Buying a diamond can be one of the most important decisions you make in your life, so it’s important to have the right knowledge when making that decision. Like buying a home, you’ll want to make sure there are no surprises in what you are purchasing.

Fortunately, systems of diamond grading have been developed to help both sellers and customers discern the qualities and characteristics of diamonds. Familiarizing yourself with these systems will guarantee a more informed purchasing decision, which will leave you confidence in your buy.

These grading systems are standardized: They remain unbiased and are created by a third-party laboratories. Keep in mind that these rankings systems are helpful for understanding a diamond’s characteristics and aren’t intended to prescribe which characteristics are “better.”

What makes a diamond special is simply the opinion of the viewer. A certified gemologist can help you with a depersonalized analysis of a diamond’s characteristics and assist you with your decision to buy a diamond. If you would like to get started with this process, contact us and we will gladly help you out.

History of Diamond Grading

The methods of diamond-grading have developed alongside the science of diamond-crafting, which has a long history. Early on, diamond-grading standards were not unified and varied between wholesalers and retail stores. Eventually, two laboratories specializing in grading diamonds narrowed down the standards that are used to convey diamond characteristics today. Even with these standardizations in place, these diamond-grading methods continue to develop. A skilled and certified gemologist will be up-to-date on the latest trends as to best serve partners and customers alike.

There are two largely-used grading systems used today:

GIA Grading Methods

The GIA diamond-grading system is universally-used for determining a diamond’s characteristics, and are at least somewhat-familiar for most people. These grading methods are known as the “4C’s.” The four C’s are cut, color, clarity, and carat weight.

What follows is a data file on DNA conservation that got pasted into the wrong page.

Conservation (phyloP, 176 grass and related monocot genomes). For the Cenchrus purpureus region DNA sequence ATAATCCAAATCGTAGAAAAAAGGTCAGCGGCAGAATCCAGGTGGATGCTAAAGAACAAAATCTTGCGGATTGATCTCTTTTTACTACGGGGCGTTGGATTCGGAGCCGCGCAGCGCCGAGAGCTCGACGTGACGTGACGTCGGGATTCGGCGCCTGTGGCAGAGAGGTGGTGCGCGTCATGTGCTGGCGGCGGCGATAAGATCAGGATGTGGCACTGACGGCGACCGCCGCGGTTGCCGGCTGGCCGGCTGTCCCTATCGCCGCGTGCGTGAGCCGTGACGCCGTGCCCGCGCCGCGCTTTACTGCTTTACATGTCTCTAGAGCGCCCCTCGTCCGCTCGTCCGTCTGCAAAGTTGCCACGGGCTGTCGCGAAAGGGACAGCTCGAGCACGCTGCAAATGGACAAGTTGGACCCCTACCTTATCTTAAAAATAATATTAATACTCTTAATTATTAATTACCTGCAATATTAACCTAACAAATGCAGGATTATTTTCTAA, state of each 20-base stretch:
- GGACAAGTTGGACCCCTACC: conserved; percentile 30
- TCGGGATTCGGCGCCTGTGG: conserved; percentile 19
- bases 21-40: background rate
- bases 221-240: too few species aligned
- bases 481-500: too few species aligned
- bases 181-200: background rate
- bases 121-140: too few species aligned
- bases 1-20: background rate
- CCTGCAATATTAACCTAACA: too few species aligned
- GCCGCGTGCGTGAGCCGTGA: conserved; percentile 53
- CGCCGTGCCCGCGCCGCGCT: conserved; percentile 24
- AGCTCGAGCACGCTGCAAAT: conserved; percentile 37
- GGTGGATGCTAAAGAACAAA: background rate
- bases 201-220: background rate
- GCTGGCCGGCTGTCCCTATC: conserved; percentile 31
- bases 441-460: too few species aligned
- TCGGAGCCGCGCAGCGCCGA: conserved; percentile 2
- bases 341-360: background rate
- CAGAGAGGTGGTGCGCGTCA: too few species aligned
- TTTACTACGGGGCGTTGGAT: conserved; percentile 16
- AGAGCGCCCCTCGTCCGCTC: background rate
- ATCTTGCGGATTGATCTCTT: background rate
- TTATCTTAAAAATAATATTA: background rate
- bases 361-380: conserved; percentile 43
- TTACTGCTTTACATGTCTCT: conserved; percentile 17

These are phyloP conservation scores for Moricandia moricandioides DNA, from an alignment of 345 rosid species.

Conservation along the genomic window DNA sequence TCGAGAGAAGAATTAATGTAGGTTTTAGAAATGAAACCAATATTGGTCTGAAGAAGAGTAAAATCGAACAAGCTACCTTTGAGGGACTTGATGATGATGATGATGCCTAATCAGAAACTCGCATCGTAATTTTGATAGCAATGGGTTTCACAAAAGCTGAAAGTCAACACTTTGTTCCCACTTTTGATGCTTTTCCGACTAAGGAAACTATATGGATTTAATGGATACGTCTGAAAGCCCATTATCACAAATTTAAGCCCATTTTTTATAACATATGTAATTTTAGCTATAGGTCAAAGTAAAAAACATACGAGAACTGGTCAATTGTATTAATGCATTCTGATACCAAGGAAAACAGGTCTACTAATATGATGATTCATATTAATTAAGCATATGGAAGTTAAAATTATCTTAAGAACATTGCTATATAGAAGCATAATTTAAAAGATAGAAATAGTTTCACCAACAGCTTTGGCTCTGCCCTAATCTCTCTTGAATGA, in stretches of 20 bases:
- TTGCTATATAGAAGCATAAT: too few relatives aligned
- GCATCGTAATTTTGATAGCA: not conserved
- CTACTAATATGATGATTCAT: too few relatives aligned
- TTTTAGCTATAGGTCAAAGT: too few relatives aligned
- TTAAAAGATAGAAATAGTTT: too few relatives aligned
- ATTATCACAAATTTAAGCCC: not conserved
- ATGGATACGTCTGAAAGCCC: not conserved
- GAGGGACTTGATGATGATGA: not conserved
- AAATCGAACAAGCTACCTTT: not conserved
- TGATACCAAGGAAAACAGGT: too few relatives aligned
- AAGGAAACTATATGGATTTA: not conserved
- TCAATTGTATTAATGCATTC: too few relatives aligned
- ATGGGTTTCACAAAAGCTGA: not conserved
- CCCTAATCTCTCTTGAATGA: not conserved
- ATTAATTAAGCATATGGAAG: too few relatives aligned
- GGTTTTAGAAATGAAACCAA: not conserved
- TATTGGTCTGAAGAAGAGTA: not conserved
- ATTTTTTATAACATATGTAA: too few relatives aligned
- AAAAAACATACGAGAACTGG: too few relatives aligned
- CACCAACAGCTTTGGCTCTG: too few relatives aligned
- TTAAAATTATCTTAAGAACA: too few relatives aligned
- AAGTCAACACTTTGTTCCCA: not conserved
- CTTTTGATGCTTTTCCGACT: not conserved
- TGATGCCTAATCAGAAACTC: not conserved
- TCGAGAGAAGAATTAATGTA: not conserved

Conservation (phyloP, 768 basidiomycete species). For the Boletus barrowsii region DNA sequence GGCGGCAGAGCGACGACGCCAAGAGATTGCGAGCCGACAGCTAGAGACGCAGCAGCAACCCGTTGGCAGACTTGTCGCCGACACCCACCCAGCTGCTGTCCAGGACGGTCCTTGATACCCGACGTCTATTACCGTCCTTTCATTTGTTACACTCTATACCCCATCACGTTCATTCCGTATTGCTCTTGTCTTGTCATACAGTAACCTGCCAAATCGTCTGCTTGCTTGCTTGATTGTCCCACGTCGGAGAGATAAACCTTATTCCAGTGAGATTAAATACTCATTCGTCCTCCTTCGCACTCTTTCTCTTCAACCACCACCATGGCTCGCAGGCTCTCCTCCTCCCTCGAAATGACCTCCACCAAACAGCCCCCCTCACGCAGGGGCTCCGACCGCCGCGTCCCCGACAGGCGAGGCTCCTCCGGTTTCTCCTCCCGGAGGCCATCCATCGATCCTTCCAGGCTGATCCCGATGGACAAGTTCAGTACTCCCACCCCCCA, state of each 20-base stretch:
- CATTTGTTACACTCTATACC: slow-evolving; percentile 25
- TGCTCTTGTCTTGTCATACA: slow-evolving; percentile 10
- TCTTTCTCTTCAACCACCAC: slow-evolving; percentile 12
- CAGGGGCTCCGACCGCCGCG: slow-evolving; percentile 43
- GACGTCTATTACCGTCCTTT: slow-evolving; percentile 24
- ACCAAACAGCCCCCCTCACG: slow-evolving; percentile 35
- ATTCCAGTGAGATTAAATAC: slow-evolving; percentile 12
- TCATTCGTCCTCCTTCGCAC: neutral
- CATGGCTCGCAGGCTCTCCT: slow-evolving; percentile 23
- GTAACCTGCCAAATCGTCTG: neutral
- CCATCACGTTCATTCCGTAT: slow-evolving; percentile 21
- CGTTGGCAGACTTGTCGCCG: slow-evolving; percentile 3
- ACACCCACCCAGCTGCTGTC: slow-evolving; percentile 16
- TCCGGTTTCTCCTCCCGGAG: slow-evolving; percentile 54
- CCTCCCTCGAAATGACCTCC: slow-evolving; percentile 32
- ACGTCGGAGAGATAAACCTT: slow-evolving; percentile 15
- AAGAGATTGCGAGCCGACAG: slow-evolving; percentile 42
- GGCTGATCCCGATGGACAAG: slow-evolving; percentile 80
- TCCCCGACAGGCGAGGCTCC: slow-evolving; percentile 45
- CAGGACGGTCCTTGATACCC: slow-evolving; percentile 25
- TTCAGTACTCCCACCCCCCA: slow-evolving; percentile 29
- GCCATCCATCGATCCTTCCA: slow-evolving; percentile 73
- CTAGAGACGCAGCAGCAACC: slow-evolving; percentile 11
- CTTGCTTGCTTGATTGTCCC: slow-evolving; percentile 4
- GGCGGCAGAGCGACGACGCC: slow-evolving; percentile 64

Cut determines a diamond’s crafted shape.
Color determines a diamond’s color, which can range from completely colorless, to yellows and browns, to exotic colors such as blues and pinks.
Clarity determines a diamond’s amount of mineral contaminations.
Carat determines the size of the diamond. Large gems are rarer than small ones.

More information on the 4C’s can be found on their respective pages.

AGS Grading Methods

The GIA Grading System was designed for those in the diamond trade, but is not ideal for the common person. Because of this, the AGS system was developed for the consumer in mind.

The American Gem Society’s system rates each of the 4C’s on a 0-10 scale. 0 denotes the highest grade and 10 denotes the lowest grade. This means the lower the number, the higher the quality is of that diamond’s feature.

This is especially useful for evaluating the first of the four C’s—a diamond’s cut. Due to little differences in their formation, diamonds look different even when cut identically, so it’s important to figure out which cut will be best for a specific diamond specimen. This is both a science and an art. The AGS is at the forefront of this technology and has been pivotal for determining the factors of diamond quality.